Kurdistan Region calls for more support for Mosul flood of IDPs

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An Iraqi child waits with her family to get into a temporary displacement camp for Iraqis caught-up in the fighting in and around the city of Mosul. (Photo by Spencer Platt/Getty Images)

ARA News 

ERBIL Iraqi Kurdistan’s Minister of Foreign Relations, Falah Mustafa, called for more international support for the Iraqi Kurds to deal with the 500,000 Mosul IDPs that will flood into Kurdistan, escaping fighting between the Iraqi forces and ISIS militants. 

“If we fail to provide for new influx of IDPs from Mosul, Kurdistan Region will face unprecedented consequences,” he said. “KRG [Kurdistan Regional Government] currently hosts 40% of all IDPs in Iraq and 97% of the Syrian refugees in Iraq,” he told the UN General Assembly.

“[The] KRG hosts more than 1.8 million refugees and IDPs now. All estimates are that another 500k will come to our area from Mosul,” he stated.

Therefore the KRG official called for immediate support. “Without immediate aid in advance of the displacement wave, 1000s of desperate people will die for lack of food, water and shelter. Without increased resources, KRG can no longer sustain its current level of support to those already displaced,” he warned.

Also, humanitarian agencies called for more help, and are preparing for the impact of the military campaign to oust ISIS from Mosul –Iraq’s second largest city– that is supposed to be launched in October, UN Office for the Coordination of Humanitarian Affairs in Iraq confirmed in a press statement.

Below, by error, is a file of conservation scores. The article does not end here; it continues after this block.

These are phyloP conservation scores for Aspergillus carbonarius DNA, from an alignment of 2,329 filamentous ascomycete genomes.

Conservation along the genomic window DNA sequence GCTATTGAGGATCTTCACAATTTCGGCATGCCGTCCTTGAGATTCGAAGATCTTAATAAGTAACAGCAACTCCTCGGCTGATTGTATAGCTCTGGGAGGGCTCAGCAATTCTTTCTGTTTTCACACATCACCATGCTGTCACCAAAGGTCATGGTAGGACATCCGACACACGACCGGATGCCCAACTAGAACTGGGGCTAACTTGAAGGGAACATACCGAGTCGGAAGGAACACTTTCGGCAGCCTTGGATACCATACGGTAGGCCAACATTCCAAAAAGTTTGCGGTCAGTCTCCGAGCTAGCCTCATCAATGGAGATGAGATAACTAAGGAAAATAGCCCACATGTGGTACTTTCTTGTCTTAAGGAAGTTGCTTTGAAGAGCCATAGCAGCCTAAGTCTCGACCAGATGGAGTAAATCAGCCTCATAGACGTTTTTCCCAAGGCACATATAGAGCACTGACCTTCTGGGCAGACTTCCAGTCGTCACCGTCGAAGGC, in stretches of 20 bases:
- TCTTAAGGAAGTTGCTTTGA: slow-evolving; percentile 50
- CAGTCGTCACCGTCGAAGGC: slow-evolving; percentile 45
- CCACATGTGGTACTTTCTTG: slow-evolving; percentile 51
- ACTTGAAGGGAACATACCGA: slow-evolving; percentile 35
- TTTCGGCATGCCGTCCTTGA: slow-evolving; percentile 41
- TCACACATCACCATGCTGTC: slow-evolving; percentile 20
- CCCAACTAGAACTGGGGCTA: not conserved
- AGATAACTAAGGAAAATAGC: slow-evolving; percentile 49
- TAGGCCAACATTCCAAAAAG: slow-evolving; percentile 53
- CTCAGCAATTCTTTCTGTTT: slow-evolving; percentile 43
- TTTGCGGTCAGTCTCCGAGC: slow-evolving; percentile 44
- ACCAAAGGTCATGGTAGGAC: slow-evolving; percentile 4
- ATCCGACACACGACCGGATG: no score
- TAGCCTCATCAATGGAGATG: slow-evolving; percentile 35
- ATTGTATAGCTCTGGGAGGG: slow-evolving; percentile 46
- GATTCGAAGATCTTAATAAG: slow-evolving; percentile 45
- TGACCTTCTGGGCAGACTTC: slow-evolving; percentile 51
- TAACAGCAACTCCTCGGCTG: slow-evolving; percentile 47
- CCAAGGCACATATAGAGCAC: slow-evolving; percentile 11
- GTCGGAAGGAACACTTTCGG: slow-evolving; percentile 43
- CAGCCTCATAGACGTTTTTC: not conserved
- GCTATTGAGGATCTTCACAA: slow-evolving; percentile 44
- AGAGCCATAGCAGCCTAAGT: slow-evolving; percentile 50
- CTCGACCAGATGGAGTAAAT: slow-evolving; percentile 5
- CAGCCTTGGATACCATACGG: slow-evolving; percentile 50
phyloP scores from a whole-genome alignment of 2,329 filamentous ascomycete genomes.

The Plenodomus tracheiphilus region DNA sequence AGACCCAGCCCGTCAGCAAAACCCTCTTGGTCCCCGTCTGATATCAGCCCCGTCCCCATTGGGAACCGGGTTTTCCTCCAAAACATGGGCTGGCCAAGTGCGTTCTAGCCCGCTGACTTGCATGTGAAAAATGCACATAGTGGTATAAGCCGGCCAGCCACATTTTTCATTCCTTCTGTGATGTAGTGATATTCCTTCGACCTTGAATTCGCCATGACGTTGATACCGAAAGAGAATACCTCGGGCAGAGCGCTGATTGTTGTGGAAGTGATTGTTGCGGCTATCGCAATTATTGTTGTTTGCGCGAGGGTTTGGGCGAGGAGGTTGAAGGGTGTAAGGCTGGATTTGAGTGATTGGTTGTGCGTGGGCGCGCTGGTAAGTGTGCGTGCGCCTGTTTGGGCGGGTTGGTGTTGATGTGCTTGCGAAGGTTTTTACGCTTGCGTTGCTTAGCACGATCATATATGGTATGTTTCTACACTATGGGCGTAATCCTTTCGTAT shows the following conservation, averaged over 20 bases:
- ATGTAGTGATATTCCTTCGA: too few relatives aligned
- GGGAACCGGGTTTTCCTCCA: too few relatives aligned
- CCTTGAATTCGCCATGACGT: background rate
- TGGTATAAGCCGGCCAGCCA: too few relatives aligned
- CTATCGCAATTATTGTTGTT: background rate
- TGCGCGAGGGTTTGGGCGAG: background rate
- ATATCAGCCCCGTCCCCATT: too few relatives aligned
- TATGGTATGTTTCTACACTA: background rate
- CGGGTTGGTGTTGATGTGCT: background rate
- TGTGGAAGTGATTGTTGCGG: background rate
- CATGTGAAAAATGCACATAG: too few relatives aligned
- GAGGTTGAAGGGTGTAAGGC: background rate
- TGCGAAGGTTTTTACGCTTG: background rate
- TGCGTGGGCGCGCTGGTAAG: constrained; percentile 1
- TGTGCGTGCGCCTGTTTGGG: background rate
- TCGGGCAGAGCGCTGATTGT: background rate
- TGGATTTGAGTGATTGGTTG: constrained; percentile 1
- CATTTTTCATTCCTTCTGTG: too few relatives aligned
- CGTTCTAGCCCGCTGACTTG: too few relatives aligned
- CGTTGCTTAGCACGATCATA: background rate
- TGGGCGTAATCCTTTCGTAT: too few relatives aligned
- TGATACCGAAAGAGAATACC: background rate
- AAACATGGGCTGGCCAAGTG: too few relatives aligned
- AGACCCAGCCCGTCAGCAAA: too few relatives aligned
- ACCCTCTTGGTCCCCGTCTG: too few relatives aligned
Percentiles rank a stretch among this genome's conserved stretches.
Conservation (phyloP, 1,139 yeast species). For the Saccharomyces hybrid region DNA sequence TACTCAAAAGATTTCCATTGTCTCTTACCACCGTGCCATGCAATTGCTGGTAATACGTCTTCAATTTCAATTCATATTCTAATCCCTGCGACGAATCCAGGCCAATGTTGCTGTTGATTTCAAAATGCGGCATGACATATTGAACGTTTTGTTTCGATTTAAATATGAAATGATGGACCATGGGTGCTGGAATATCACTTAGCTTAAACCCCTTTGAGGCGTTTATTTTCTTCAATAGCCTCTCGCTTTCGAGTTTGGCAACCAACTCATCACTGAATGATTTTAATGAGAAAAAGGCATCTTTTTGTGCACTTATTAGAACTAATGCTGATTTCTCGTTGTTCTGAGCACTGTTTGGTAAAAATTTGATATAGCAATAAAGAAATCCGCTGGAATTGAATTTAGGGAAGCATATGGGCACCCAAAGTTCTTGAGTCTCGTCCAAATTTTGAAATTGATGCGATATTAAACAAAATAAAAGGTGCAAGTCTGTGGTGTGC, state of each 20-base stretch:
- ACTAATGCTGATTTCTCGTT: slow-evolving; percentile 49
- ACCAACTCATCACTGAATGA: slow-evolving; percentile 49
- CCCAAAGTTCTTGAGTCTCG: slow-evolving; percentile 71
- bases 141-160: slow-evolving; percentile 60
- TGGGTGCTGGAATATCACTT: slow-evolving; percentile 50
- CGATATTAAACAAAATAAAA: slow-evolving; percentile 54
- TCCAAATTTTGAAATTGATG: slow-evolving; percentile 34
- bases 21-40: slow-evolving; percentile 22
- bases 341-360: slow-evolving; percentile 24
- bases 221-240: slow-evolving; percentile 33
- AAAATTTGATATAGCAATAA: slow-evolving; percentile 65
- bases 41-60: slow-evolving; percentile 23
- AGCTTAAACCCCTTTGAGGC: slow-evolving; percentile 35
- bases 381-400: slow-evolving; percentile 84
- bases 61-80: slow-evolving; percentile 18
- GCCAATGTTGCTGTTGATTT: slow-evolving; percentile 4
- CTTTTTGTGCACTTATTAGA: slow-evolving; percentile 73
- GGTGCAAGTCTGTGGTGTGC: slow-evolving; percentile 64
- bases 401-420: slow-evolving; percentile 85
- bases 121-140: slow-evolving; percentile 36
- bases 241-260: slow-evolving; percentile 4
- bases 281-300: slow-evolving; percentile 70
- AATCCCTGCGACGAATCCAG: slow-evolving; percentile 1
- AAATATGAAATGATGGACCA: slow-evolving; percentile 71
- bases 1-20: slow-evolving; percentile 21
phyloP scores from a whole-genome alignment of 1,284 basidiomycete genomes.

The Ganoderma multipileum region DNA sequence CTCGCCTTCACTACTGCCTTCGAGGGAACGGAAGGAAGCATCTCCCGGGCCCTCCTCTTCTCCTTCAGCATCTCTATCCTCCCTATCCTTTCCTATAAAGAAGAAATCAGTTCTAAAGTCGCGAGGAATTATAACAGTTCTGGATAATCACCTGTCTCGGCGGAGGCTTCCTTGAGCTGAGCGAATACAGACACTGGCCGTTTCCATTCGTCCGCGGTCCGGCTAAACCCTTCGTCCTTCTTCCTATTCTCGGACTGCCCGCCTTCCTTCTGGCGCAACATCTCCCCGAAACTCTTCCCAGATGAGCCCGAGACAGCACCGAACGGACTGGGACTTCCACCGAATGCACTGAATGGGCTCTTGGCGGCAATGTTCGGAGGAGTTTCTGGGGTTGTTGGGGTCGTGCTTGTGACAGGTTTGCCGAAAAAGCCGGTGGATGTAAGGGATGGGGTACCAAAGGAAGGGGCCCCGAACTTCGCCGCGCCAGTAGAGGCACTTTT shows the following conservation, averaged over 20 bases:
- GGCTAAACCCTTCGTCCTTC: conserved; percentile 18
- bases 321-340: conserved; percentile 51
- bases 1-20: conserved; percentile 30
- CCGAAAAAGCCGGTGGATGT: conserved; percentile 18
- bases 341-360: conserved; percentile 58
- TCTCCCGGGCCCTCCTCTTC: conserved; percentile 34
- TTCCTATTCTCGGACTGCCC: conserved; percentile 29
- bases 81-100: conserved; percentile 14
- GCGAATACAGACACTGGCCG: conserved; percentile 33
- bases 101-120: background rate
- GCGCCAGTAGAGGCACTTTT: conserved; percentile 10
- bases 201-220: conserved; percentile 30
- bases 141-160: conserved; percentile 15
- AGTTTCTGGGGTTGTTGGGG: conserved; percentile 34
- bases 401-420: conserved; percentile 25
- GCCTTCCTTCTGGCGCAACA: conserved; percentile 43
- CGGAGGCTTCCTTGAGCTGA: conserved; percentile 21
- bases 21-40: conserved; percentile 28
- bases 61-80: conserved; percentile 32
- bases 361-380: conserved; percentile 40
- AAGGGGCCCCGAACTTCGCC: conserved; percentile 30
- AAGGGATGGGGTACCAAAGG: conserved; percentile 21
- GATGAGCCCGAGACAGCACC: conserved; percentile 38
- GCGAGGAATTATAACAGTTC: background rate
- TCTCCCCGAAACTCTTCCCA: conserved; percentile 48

According to the UN, in a worst case scenario, as many as 1.2 to 1.5 million Iraqis are likely to be impacted by the battle for Mosul, and as many as one million may try to flee the city in search of safety and assistance. Most of them will most likely flee to the Kurdistan Region of Iraq.

“Civilians will be at extreme risk,” said Lise Grande, Humanitarian Coordinator for Iraq. “The conditions families will be facing are terrifying. They will be at risk from crossfire, bombardments and could be used as human shields. They may be unable to flee or, alternatively forced to run,” said Ms. Grande. “Families may be separated. Many may be killed or wounded.”

“What happens to civilians will depend on how armed forces behave and operate,” Ms. Grande added. “This is why we are today calling on all parties to the conflict to uphold their obligations under international humanitarian law to do everything possible to protect civilians and ensure they have access to assistance.”

Although 10 million Iraqis currently need some form of humanitarian assistance, only 54 per cent of the 2016 Humanitarian Response Plan for Iraq has been funded, the UN said. Already, more than half of the projects included in the appeal have been forced to close or could not start due to lack of funding.

Furthermore, humanitarian organizations have requested US$284 million to prepare for the Mosul operation, which is likely to be the single largest, most complex in the world in 2016. To date, half of this amount has been received, according to the UN.

Reporting by: Wladimir van Wilgenburg

Source: ARA News

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